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MW: Do you think that's important across the board? I don't want to get into any specifics about other people, but do you think that that's an issue that other personalities should be considering?
ROBERTS: Oh, where are you going?
MW: I'm not asking to go person by person. But do you think that it's a responsibility of a person on air or do you think that's just a decision that you've made?
ROBERTS: It's easy for me to stand on the other side of having decided to be publicly out six years later and act self-righteous about it, but I'm confident that this is the place where I need to be. I don't want to cast aspersions or judgment on anybody else. I'm just glad that I'm where I am. And that, while other people may choose to stay more off the radar on this, that's their choice.
Would I personally want to be out there being at the forefront of these issues and not having people know who I really was? No. I like the fact that people know who I am. And if they don't, they can Google me real fast and figure it out.
I'm not perfect – by far not perfect – but I'm somebody who's waking up every day, I'm finding my own happiness professionally and personally, and I think that the kids in this country who are struggling need to know that. They need to have people that they can look at and be like, ''You know what, this is achievable, there is hope.''
MW: So, what's next for you?
ROBERTS: I'm completely happy with where I am right now and the opportunity that I get to be a part of this family and this network and I get to be exactly who I am and I don't have to make any apologies for it or hide. I feel such gratitude and am so privileged to be here. So, whatever comes from me next, as long as I'm here working with these fantastic people, a part of this fantastic brand, I will be a happy man.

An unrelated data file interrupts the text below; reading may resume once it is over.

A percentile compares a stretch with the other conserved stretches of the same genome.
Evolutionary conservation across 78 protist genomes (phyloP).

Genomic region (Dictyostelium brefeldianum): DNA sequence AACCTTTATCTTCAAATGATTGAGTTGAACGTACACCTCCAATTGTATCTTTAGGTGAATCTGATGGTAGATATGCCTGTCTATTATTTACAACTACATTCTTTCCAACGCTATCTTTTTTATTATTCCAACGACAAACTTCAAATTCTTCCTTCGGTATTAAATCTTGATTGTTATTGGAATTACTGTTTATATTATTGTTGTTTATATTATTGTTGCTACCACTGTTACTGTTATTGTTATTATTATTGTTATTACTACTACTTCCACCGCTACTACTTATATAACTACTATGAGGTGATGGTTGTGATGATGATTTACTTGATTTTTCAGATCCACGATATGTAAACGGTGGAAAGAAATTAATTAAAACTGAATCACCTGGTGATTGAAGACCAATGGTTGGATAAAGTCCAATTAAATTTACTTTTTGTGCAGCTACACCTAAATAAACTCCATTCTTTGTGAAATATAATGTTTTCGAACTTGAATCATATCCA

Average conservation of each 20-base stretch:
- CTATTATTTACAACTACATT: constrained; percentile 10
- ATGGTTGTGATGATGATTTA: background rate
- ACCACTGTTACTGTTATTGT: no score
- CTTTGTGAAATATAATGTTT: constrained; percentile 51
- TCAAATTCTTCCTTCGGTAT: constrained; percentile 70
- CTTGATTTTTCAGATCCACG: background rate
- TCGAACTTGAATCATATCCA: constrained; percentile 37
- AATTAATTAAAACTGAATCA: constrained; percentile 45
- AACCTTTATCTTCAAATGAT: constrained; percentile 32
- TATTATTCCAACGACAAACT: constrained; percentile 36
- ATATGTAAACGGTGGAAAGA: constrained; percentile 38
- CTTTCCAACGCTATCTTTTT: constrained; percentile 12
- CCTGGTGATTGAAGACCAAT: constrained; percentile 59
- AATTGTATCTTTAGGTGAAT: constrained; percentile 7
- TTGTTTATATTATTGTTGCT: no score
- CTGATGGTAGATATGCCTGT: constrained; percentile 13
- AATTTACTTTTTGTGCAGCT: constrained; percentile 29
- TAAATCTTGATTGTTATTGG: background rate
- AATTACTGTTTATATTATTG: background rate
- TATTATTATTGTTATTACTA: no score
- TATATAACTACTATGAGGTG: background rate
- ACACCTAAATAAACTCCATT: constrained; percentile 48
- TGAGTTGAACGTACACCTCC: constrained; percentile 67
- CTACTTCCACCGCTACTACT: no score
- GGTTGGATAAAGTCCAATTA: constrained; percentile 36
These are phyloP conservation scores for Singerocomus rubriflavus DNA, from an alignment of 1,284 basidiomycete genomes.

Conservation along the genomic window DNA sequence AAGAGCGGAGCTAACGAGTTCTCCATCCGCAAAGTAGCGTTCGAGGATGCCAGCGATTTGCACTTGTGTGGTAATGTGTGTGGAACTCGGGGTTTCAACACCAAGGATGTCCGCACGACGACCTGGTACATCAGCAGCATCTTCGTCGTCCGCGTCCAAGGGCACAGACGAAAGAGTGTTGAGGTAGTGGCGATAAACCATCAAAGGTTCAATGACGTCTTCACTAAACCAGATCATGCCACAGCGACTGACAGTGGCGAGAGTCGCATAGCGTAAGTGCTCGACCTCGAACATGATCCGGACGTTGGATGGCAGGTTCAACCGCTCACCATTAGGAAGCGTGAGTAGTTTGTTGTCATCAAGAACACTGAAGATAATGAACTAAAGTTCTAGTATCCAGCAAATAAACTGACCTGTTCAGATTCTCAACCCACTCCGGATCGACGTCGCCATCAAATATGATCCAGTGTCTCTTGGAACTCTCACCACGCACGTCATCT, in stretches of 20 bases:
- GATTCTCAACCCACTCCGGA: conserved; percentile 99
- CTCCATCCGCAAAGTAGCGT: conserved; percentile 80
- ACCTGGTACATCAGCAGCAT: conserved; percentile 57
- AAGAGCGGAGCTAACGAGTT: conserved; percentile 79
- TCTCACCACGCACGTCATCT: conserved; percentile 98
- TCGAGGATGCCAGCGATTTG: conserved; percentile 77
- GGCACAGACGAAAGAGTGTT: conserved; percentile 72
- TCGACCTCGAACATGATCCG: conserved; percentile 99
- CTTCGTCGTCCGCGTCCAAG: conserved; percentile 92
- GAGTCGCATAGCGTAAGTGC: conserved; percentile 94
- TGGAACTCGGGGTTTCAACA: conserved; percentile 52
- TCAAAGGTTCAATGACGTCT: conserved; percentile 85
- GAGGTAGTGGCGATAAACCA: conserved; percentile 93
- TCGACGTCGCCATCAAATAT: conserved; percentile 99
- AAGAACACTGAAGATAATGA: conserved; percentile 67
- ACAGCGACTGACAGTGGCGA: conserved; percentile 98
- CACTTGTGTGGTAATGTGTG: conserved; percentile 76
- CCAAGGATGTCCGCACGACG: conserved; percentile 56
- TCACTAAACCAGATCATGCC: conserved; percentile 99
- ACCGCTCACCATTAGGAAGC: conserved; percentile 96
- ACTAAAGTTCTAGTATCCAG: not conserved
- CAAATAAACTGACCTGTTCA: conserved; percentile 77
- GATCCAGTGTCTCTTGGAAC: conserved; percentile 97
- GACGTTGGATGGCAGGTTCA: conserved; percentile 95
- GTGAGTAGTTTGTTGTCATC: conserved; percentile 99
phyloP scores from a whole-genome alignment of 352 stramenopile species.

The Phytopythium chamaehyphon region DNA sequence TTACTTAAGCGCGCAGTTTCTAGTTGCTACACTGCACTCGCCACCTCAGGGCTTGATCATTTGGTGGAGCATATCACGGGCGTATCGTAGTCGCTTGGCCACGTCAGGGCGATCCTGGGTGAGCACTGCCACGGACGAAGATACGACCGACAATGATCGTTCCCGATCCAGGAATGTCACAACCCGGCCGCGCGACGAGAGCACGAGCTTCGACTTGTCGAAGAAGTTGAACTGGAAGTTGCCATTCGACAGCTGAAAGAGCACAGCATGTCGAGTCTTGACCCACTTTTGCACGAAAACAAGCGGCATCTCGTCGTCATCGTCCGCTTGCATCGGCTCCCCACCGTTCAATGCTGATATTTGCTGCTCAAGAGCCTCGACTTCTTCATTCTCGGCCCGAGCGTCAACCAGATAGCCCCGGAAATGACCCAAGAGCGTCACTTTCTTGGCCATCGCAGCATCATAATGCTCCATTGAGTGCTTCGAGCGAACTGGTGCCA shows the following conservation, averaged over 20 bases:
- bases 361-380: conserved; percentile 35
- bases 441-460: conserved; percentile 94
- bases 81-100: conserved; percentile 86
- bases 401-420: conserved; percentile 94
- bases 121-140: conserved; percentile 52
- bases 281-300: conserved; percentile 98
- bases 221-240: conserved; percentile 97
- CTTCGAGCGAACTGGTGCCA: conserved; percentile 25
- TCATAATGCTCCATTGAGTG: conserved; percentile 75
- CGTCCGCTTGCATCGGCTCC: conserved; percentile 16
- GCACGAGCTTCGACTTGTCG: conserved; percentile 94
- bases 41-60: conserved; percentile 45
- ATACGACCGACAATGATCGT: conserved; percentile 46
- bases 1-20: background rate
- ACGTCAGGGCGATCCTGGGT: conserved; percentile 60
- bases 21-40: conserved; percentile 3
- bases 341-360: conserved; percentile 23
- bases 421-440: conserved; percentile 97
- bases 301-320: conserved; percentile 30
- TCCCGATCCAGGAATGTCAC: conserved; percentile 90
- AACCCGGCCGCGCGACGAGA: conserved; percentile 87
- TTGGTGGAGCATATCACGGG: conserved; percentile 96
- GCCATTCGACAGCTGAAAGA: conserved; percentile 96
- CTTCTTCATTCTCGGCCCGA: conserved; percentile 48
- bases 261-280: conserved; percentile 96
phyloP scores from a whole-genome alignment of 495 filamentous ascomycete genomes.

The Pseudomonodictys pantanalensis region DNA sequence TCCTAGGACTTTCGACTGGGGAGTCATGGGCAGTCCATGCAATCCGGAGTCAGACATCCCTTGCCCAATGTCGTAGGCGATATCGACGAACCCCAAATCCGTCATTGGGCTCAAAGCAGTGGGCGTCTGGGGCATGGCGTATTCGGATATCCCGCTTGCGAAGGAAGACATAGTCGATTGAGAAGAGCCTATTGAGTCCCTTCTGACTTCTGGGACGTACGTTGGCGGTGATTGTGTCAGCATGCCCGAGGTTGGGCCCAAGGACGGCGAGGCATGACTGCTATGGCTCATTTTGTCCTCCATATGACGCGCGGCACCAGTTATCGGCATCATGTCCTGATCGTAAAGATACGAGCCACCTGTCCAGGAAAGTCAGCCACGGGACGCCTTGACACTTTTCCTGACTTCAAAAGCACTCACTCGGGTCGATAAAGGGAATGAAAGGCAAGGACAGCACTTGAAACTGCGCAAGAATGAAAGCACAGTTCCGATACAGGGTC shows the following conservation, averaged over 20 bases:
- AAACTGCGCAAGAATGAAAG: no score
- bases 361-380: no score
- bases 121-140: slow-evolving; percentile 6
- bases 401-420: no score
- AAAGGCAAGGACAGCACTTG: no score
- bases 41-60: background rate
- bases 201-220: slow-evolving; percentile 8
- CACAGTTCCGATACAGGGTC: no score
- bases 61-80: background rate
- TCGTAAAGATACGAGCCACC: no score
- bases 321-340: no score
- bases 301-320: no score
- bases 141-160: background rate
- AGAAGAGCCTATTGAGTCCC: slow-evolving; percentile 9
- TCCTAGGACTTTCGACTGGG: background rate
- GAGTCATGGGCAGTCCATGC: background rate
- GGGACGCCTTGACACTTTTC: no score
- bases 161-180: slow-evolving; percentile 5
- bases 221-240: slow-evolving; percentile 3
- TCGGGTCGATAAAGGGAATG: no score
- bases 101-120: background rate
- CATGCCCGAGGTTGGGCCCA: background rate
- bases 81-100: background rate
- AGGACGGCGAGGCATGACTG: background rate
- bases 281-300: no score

MW: Speaking of being a happy man, I know that you announced your engagement to your longtime partner, Patrick Abner, after New York passed marriage equality.
MW: Are there specific wedding plans and, if so, in what state?
ROBERTS: Well, with Maryland thrown into the mix…. [Laughs.] We were considering doing it here in New York coming up in the fall. We'll celebrate 12 years together in September, and I don't like to change my anniversary date because I don't want to have to remember anything new, so I'd like to do it on our anniversary on Sept. 30.
So when it comes to the wedding plans, we were hoping for something in the fall. Then we ended up buying a condo and we moved into our condo that weekend [in 2011, following marriage-equality legislation passing in New York that summer], and so Patrick is like, ''You are nuts if you think we're going to move the same week and get married the same week and do all that stuff. We'll be divorced!''
So we put off doing it. He was absolutely right. He's always right. I'm very grandiose. My sister likes to call him the ''string to my balloon'' because he keeps me grounded. I get these big ideas, so he helps to keep me grounded and realistic: ''That's crazy, we're not doing that.'' So, this fall we'll be a year in our place. I think marriage equality in Maryland will not be happening this year, even when it's signed into law [and if the referendum does not succeed in preventing the law from taking effect]. It's 2013, right?
ROBERTS: So, that will give us more time for this engagement thing to see if it works out. [Laughs.] But, I think almost 12 years together kind of makes it a done deal that we're compatible and we should do this thing.
Thomas Roberts hosts MSNBC Live weekdays, 11 a.m. to 12 p.m. Eastern time.